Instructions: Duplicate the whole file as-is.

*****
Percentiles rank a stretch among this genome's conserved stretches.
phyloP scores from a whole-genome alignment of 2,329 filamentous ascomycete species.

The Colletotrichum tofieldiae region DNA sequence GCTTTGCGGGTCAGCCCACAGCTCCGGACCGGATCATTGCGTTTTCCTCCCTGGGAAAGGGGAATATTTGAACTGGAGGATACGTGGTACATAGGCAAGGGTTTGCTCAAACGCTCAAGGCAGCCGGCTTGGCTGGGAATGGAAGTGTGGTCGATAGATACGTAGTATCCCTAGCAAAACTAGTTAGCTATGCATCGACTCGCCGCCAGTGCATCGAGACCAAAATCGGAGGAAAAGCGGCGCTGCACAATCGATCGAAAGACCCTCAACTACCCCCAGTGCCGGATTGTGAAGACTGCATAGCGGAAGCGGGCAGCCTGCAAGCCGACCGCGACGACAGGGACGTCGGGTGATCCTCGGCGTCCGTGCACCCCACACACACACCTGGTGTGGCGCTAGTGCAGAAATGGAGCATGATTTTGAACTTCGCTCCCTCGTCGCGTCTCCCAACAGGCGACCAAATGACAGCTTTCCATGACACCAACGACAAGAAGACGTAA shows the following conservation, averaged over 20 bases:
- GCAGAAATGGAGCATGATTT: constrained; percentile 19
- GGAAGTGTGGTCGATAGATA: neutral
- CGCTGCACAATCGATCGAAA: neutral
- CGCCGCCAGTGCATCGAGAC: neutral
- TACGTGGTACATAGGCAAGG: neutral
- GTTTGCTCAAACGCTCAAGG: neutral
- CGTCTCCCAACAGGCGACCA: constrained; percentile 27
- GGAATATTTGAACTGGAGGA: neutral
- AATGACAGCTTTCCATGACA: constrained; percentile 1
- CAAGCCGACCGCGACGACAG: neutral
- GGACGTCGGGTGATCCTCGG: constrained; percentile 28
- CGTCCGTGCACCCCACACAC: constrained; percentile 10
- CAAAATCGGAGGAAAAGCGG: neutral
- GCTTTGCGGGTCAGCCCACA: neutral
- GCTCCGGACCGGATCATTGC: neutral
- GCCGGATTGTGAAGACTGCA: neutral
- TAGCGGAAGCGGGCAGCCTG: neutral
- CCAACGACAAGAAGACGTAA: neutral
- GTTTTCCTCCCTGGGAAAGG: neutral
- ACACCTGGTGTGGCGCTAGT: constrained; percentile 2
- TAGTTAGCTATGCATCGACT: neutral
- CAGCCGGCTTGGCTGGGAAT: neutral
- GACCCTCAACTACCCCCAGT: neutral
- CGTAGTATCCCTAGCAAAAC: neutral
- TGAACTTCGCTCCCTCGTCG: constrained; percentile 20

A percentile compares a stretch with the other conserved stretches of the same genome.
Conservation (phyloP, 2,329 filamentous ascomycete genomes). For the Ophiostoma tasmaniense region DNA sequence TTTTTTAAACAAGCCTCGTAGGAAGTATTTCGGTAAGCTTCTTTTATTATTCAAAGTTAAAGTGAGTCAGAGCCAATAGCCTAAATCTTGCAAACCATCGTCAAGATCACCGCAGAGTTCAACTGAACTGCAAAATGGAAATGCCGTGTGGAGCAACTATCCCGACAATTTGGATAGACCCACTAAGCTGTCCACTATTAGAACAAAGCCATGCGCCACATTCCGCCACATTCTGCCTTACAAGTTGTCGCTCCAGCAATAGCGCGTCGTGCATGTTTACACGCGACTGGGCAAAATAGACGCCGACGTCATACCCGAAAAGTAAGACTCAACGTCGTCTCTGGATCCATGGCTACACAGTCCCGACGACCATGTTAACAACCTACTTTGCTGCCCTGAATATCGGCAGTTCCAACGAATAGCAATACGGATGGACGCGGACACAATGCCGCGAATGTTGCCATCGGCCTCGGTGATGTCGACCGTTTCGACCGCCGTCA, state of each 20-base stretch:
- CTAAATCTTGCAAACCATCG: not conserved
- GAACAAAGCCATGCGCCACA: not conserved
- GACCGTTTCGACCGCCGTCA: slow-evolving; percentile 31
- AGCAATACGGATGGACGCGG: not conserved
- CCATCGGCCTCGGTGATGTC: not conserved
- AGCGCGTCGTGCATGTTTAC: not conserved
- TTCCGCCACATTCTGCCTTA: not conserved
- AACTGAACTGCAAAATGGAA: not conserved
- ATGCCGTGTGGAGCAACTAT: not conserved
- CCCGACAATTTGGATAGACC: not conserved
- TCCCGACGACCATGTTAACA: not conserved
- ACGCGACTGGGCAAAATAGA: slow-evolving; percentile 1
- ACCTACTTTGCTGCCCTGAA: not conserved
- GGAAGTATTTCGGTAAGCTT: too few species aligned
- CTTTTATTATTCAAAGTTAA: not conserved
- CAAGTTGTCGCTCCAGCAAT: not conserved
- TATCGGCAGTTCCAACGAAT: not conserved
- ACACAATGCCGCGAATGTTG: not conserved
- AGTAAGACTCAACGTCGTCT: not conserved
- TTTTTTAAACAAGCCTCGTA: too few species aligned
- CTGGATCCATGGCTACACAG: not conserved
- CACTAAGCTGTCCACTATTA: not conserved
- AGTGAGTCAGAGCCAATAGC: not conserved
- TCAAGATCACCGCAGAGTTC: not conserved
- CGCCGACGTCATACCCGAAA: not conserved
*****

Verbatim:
Percentiles rank a stretch among this genome's conserved stretches.
phyloP scores from a whole-genome alignment of 2,329 filamentous ascomycete species.

The Colletotrichum tofieldiae region DNA sequence GCTTTGCGGGTCAGCCCACAGCTCCGGACCGGATCATTGCGTTTTCCTCCCTGGGAAAGGGGAATATTTGAACTGGAGGATACGTGGTACATAGGCAAGGGTTTGCTCAAACGCTCAAGGCAGCCGGCTTGGCTGGGAATGGAAGTGTGGTCGATAGATACGTAGTATCCCTAGCAAAACTAGTTAGCTATGCATCGACTCGCCGCCAGTGCATCGAGACCAAAATCGGAGGAAAAGCGGCGCTGCACAATCGATCGAAAGACCCTCAACTACCCCCAGTGCCGGATTGTGAAGACTGCATAGCGGAAGCGGGCAGCCTGCAAGCCGACCGCGACGACAGGGACGTCGGGTGATCCTCGGCGTCCGTGCACCCCACACACACACCTGGTGTGGCGCTAGTGCAGAAATGGAGCATGATTTTGAACTTCGCTCCCTCGTCGCGTCTCCCAACAGGCGACCAAATGACAGCTTTCCATGACACCAACGACAAGAAGACGTAA shows the following conservation, averaged over 20 bases:
- GCAGAAATGGAGCATGATTT: constrained; percentile 19
- GGAAGTGTGGTCGATAGATA: neutral
- CGCTGCACAATCGATCGAAA: neutral
- CGCCGCCAGTGCATCGAGAC: neutral
- TACGTGGTACATAGGCAAGG: neutral
- GTTTGCTCAAACGCTCAAGG: neutral
- CGTCTCCCAACAGGCGACCA: constrained; percentile 27
- GGAATATTTGAACTGGAGGA: neutral
- AATGACAGCTTTCCATGACA: constrained; percentile 1
- CAAGCCGACCGCGACGACAG: neutral
- GGACGTCGGGTGATCCTCGG: constrained; percentile 28
- CGTCCGTGCACCCCACACAC: constrained; percentile 10
- CAAAATCGGAGGAAAAGCGG: neutral
- GCTTTGCGGGTCAGCCCACA: neutral
- GCTCCGGACCGGATCATTGC: neutral
- GCCGGATTGTGAAGACTGCA: neutral
- TAGCGGAAGCGGGCAGCCTG: neutral
- CCAACGACAAGAAGACGTAA: neutral
- GTTTTCCTCCCTGGGAAAGG: neutral
- ACACCTGGTGTGGCGCTAGT: constrained; percentile 2
- TAGTTAGCTATGCATCGACT: neutral
- CAGCCGGCTTGGCTGGGAAT: neutral
- GACCCTCAACTACCCCCAGT: neutral
- CGTAGTATCCCTAGCAAAAC: neutral
- TGAACTTCGCTCCCTCGTCG: constrained; percentile 20

A percentile compares a stretch with the other conserved stretches of the same genome.
Conservation (phyloP, 2,329 filamentous ascomycete genomes). For the Ophiostoma tasmaniense region DNA sequence TTTTTTAAACAAGCCTCGTAGGAAGTATTTCGGTAAGCTTCTTTTATTATTCAAAGTTAAAGTGAGTCAGAGCCAATAGCCTAAATCTTGCAAACCATCGTCAAGATCACCGCAGAGTTCAACTGAACTGCAAAATGGAAATGCCGTGTGGAGCAACTATCCCGACAATTTGGATAGACCCACTAAGCTGTCCACTATTAGAACAAAGCCATGCGCCACATTCCGCCACATTCTGCCTTACAAGTTGTCGCTCCAGCAATAGCGCGTCGTGCATGTTTACACGCGACTGGGCAAAATAGACGCCGACGTCATACCCGAAAAGTAAGACTCAACGTCGTCTCTGGATCCATGGCTACACAGTCCCGACGACCATGTTAACAACCTACTTTGCTGCCCTGAATATCGGCAGTTCCAACGAATAGCAATACGGATGGACGCGGACACAATGCCGCGAATGTTGCCATCGGCCTCGGTGATGTCGACCGTTTCGACCGCCGTCA, state of each 20-base stretch:
- CTAAATCTTGCAAACCATCG: not conserved
- GAACAAAGCCATGCGCCACA: not conserved
- GACCGTTTCGACCGCCGTCA: slow-evolving; percentile 31
- AGCAATACGGATGGACGCGG: not conserved
- CCATCGGCCTCGGTGATGTC: not conserved
- AGCGCGTCGTGCATGTTTAC: not conserved
- TTCCGCCACATTCTGCCTTA: not conserved
- AACTGAACTGCAAAATGGAA: not conserved
- ATGCCGTGTGGAGCAACTAT: not conserved
- CCCGACAATTTGGATAGACC: not conserved
- TCCCGACGACCATGTTAACA: not conserved
- ACGCGACTGGGCAAAATAGA: slow-evolving; percentile 1
- ACCTACTTTGCTGCCCTGAA: not conserved
- GGAAGTATTTCGGTAAGCTT: too few species aligned
- CTTTTATTATTCAAAGTTAA: not conserved
- CAAGTTGTCGCTCCAGCAAT: not conserved
- TATCGGCAGTTCCAACGAAT: not conserved
- ACACAATGCCGCGAATGTTG: not conserved
- AGTAAGACTCAACGTCGTCT: not conserved
- TTTTTTAAACAAGCCTCGTA: too few species aligned
- CTGGATCCATGGCTACACAG: not conserved
- CACTAAGCTGTCCACTATTA: not conserved
- AGTGAGTCAGAGCCAATAGC: not conserved
- TCAAGATCACCGCAGAGTTC: not conserved
- CGCCGACGTCATACCCGAAA: not conserved